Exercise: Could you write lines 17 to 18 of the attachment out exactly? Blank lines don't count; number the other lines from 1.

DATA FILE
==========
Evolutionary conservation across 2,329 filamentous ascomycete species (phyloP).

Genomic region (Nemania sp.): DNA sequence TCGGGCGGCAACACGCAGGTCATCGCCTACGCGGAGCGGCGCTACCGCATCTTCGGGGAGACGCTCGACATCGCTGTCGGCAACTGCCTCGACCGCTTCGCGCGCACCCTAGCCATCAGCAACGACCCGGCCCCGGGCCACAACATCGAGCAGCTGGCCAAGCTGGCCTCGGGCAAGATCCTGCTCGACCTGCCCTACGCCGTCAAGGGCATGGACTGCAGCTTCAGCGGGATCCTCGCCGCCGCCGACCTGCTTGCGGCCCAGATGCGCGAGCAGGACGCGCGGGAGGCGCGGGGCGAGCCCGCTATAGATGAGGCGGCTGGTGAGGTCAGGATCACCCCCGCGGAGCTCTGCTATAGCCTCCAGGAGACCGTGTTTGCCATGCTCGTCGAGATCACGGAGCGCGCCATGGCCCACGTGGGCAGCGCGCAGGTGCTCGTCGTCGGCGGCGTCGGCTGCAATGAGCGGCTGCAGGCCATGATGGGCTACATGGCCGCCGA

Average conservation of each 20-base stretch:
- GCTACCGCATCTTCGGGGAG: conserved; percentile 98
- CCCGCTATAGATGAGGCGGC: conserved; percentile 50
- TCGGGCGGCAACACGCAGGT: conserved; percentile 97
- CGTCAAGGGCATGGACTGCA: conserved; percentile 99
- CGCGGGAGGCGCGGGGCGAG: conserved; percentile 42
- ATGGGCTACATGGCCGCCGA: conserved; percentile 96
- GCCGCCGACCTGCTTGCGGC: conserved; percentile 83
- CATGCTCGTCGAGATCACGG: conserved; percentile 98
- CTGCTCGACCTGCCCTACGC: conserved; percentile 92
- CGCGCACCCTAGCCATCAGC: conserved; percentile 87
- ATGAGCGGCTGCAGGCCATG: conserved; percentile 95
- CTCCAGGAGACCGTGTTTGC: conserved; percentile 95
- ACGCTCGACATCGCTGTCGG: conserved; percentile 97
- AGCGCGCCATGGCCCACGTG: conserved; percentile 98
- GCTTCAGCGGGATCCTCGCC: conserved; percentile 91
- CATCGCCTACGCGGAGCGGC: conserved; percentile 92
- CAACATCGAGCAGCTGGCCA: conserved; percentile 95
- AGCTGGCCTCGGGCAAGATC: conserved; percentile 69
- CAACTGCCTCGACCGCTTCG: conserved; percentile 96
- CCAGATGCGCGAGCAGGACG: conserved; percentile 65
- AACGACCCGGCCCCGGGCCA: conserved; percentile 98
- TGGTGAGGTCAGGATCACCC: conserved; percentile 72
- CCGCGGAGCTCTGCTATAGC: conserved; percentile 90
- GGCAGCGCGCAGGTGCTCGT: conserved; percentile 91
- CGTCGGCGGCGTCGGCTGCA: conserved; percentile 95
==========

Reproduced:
- AGCGCGCCATGGCCCACGTG: conserved; percentile 98
- GCTTCAGCGGGATCCTCGCC: conserved; percentile 91